Asphalt: The most common shingles in roofing, these materials typically last 15 to 20 years. New, high-quality shingles sometimes claim a lifespan up to 40 years.

Wood: Made of western red cedar, cypress, pine and redwood trees, these shingles can last for 15 years or more, depending on the quality and the type of the wood.

Slate: They may be expensive, but slate roofs can last up to 100 years.

Concrete and Clay: These heavy materials are very durable and can last up to 200 years.

Metals: Metal roofs have long been used on commercial properties but are now also being used on contemporary residences, too. Metal roofs can last for centuries.

The second factor to consider is the type of issue you are having. Many roof leaks can be repaired for the short term without having to replace the entire roof. Leaks often occur when there are problems with the flashing, the thin, continuous pieces of sheet metal or other impervious material installed to prevent the passage of water into a structure from an angle or joint. You’ll usually see this when two parts of a roof join together, where the roof meets the chimney or where the roof meets a plumbing vent. If you’re finding that there is extensive damage from moisture to the roofing layer or any interior surfaces, you should probably consider a full replacement.

Another factor to consider is the shape of your shingles. If you’re missing a few shingles, or a handful are damaged, you can replace them. If more than 30 percent of your roof has torn, split, curled or missing shingles, it’s time to add a new roof. You’ll sometimes see this suddenly after a bad hailstorm.

Lastly, if your home recently survived a major catastrophe, such as a tornado or hurricane, you might very well need a new roof. You’ll usually damage beyond what you can usually see.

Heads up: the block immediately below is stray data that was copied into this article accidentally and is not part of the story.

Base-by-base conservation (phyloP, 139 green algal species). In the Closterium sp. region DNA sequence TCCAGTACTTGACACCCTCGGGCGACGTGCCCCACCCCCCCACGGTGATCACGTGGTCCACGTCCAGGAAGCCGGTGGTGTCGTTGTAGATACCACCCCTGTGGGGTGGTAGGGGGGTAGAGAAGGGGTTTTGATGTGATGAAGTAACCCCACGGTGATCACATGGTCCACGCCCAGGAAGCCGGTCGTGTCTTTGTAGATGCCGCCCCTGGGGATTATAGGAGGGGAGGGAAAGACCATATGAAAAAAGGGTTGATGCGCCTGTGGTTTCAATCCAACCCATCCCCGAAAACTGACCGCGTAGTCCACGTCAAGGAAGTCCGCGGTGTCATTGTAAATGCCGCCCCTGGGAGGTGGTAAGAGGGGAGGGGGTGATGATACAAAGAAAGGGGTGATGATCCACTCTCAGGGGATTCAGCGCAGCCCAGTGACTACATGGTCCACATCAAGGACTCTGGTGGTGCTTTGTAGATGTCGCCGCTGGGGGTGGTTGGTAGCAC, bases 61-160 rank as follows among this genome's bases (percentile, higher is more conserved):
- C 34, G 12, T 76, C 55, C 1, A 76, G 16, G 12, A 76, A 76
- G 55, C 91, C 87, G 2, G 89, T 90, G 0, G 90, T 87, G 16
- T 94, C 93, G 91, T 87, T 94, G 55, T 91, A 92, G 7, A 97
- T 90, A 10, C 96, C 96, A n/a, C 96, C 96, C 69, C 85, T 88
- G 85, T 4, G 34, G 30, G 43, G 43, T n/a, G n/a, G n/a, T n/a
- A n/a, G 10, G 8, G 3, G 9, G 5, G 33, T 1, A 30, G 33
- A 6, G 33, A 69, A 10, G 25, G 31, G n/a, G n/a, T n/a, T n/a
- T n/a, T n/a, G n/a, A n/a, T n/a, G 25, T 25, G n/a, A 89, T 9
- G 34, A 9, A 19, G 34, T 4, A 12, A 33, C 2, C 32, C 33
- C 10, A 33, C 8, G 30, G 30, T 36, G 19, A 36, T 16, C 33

Your best bet is to call reputable roofing professional. They will do a thorough inspection and give you options of what you can do to repair your roof and compare those to the cost and benefits of total or partial replacement.

SPRING SPECIAL! Our back room is full of a bunch of extra gutter guard material. So with every new roof, we are giving away FREE gutter protection. The metal mesh is great for allowing rain to get in, but stopping pesky leafs, sticks, debris and rodents in their tracks. Call us for this special offer: (586) 777-6633. While supplies last.

From Kitchens to Baths: What You Need to Know About Tile Materials

Whether you’re re-doing your kitchen or your bathroom, chances are that tile is in your plans. There are a variety of tile types available. Choosing the best one depends on where you plan to put it and the amount of care you are willing to provide to keep it looking its best.

Stone

Natural stone tiles are commonly made from slate, granite, travertine, marble or limestone. The wide range of colors and textures make these tiles a popular choice in the home, especially in bathrooms because of the stone’s water absorption qualities.

• Benefits. Stone is durable and can withstand heavy use. Its natural look works well with a variety of décor styles, giving it a timeless quality. It’s especially well-suited to the bathroom because moisture doesn’t damage stone.